In today's version of irony that cannot be made up, Penny Pritzker, President Obama's nominee to head the Commerce Department, revised her financial records to include $80 million in income that was "inadvertently" not reported. To us mortals that may seem like a lot of money to forget but Pritzker is a billionaire because of her family's fortunes from the Hyatt hotel chain. While this may have been a genuinely innocent mistake, Pritzker's family is also (in)famous for tax evasion.
The error was found by Pritzker's financial advisers after the submission of the 184-page records. According to Bloomberg News, the original documents showed that Pritzker earned $32.2 million over a ten-year period for consulting on the restructuring of domestic trusts. William Bigelow details this income for Breitbart as coming from the restructuring of intergenerational family trusts because of a feud that split the Hyatt empire.
The revised number is $80 million higher and was corrected apparently as soon as it was discovered.
Pritzker is not outright opposed by Republicans, but things might change now. Her failed attempts to revive Superior Bank were the only cause of concern before this incident. U.S. News and Opinion's Pat Garfolo pointed out that Pritzker even faced a Senate hearing last week where Republicans did not drudge up her family's troubled past with tax evasion.
Garfolo clarifies that the tax evasion strategies that Pritzker's family is known for (see this great summary of it and brilliant examples of cognitive dissonance from Pritzker in theNew York Times) is similar to the strategies used by Mitt Romney and other wealthy Republicans.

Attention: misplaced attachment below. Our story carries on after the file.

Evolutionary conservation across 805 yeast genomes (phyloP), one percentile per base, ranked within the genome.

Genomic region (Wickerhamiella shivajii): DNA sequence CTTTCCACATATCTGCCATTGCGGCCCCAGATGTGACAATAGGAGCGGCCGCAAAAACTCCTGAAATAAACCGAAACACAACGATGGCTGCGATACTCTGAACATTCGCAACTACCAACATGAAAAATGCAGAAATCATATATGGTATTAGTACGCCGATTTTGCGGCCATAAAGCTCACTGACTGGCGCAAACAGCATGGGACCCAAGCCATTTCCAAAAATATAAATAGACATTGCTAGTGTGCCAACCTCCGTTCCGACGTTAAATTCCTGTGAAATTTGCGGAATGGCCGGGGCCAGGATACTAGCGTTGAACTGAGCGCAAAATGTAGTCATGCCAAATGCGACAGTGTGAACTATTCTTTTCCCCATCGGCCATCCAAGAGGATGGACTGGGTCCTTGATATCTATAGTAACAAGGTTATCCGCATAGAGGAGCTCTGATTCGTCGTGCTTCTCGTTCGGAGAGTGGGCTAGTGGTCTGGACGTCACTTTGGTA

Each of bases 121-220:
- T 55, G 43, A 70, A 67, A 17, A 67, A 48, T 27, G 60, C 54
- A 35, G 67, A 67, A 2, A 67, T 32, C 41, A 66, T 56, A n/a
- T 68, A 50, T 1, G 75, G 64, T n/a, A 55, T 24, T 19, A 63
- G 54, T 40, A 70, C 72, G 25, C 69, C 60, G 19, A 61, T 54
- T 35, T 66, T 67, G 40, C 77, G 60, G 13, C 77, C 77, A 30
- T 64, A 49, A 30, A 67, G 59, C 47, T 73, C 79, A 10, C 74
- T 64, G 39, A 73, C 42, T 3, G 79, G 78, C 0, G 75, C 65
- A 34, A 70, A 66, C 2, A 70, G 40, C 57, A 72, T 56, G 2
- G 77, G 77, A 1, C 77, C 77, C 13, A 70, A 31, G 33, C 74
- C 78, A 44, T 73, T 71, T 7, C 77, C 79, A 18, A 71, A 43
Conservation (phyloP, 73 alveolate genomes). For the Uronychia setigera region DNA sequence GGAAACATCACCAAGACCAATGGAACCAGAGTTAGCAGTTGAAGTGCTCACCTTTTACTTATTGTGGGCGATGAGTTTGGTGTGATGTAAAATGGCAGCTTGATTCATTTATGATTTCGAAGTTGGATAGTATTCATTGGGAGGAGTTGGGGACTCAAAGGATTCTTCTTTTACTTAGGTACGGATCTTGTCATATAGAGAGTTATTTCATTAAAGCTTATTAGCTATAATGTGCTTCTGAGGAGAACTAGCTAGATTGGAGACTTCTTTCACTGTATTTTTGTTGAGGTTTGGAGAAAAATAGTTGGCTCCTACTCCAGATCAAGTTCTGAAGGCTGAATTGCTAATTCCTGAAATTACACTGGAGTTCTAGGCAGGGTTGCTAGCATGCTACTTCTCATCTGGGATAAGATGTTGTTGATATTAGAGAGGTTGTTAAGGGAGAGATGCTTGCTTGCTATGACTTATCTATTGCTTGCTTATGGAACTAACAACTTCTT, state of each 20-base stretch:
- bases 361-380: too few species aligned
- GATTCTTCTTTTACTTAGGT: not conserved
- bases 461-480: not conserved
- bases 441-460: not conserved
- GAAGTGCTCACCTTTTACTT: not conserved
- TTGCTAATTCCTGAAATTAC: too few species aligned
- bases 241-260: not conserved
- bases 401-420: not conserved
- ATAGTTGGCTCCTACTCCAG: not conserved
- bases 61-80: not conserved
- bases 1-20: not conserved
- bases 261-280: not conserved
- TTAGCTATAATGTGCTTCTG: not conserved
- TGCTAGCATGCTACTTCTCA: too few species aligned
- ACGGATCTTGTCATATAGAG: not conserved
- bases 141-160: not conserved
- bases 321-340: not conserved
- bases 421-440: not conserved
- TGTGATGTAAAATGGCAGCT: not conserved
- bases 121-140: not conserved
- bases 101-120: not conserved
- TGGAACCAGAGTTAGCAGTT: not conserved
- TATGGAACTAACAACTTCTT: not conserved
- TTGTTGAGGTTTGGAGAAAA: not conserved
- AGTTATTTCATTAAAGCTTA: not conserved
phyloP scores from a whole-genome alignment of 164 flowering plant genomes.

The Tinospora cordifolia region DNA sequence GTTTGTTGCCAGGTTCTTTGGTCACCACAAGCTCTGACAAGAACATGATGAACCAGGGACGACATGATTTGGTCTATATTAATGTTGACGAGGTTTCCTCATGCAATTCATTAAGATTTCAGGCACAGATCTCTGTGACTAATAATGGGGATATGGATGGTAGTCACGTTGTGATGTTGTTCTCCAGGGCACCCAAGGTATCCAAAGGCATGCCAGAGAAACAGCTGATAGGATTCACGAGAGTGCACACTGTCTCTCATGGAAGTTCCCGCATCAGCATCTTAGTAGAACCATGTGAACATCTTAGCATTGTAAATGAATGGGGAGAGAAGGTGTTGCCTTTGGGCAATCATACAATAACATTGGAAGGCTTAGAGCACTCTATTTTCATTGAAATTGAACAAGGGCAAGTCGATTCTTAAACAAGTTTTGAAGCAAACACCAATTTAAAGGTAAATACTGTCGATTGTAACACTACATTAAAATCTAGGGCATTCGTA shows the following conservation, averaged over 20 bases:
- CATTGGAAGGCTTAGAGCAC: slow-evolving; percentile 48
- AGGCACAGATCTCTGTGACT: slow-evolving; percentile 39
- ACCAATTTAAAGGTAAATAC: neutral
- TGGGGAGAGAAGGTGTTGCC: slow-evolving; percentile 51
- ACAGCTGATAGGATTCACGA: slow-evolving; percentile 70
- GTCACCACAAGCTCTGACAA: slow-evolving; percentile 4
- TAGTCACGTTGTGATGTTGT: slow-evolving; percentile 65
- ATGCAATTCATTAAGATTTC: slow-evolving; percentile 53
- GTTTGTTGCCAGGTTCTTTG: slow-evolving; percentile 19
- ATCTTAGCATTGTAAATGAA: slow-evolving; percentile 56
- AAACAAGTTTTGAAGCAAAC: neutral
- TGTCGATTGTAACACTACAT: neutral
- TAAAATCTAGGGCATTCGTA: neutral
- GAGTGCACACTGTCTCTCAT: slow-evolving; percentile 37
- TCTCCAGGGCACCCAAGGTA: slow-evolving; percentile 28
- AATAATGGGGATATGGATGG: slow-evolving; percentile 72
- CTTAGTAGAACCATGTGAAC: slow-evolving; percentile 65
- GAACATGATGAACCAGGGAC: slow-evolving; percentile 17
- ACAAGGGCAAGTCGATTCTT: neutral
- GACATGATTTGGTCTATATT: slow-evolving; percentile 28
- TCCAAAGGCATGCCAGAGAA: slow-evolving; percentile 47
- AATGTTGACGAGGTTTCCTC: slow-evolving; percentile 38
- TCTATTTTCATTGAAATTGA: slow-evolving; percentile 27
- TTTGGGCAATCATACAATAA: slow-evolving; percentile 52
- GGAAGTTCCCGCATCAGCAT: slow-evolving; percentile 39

Tax evasion costs each American taxpayer $1,026 a year and if Republicans were to highlight this aspect of Prtizker's history they would be walking into a hypocritical grey area. Not that they're new to that.
That said, it is fair to be skeptical of Pritzker's error and personal financial record in the context of her job performance. If we give Pritzker the benefit of the doubt in this case, she could still be an effective Commerce Department leader if President Obama and the White House can effectively shape the tax evasion debate in their favor. Sen. John Thune (R-S.D.) even said that her performance at the Senate hearing last week went "well," according to Politico's Tarini Parti.
Republicans have blocked President Obama's nominees every chance they've got to the point that President Obama has threatened changing the laws. It remains to be seen whether Republicans will jump on this chance to block Pritzker or let her through and use their leverage for other cases.
Somewhere, a Republican strategist is crunching the numbers right now.